Don’t want to keep your husband’s last name when you get divorced?

You’re in luck because Utah allows you to change your name in the divorce papers as part of your divorce.

The Process

The process for changing your name in divorce is very simple. Tell your attorney what name you would like, and he or she will put it in your Divorce Complaint.

The language we use goes something like this: “[Petitioner’s Name/Respondent’s Name] should be restored to the use of her former name of [Petitioner’s Name/Respondent’s Name], if she so chooses.”

Keep in mind, this clause allows you to change your name. There are some steps after divorce to actually get your new name.

For example, you’ll need to take your Divorce Decree and present it to the Social Security Department and the Utah Vital Records Department to actually change your name with the federal and state governments. Anymore, this is a pretty seamless process.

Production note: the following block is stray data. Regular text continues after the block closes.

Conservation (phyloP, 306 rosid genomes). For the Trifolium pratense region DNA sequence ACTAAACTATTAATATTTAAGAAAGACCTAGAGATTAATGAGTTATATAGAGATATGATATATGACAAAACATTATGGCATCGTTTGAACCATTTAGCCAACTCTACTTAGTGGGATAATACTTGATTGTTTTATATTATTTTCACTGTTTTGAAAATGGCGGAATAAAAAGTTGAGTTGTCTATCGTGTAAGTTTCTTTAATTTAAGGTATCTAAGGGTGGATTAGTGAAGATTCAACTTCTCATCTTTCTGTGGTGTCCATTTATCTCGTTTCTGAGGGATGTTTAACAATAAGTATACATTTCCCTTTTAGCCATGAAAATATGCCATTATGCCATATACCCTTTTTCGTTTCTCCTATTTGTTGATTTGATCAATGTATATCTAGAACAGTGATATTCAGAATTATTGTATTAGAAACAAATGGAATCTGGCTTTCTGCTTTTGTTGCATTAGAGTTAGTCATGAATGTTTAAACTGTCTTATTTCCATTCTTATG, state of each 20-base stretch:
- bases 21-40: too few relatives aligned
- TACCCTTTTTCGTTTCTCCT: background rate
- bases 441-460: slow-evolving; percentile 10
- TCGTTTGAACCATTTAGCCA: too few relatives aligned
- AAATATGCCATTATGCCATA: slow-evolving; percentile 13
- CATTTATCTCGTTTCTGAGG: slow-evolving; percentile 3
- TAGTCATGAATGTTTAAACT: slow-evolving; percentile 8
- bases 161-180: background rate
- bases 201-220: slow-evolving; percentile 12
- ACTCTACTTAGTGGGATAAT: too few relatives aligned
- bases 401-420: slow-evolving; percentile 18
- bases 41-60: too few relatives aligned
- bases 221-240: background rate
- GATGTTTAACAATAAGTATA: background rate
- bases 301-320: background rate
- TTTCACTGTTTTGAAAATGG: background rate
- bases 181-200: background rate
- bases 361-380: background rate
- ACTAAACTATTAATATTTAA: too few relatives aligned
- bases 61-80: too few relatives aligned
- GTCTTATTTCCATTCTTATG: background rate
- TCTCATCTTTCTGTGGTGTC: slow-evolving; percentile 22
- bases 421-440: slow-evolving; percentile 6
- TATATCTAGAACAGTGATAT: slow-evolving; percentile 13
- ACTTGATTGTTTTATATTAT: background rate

Do I Have to Change my Name to my Maiden Name?

Every so often, our clients want to change their name to something completely new.

This usually happens because they didn’t particularly care for their maiden name, or they had been contemplating changing their first name for quite some time.

If this describes you, again, you’re in luck. Utah allows you to change your name to whatever you want (provided the name doesn’t violate the law, which it never does).

So, if your married name is Sarah Panagiotopoulos, and your maiden name is Sarah Menshikov, and you want to be Sarah Smith, go right ahead.

Does it Cost Extra to Change my Name During Divorce?

It doesn’t cost extra to change your name during your divorce.

(Note: if you hire an attorney, name changes done on their own usually cost around $750-$1000.)

Get A Legal Consultation With An Experienced Utah Attorney

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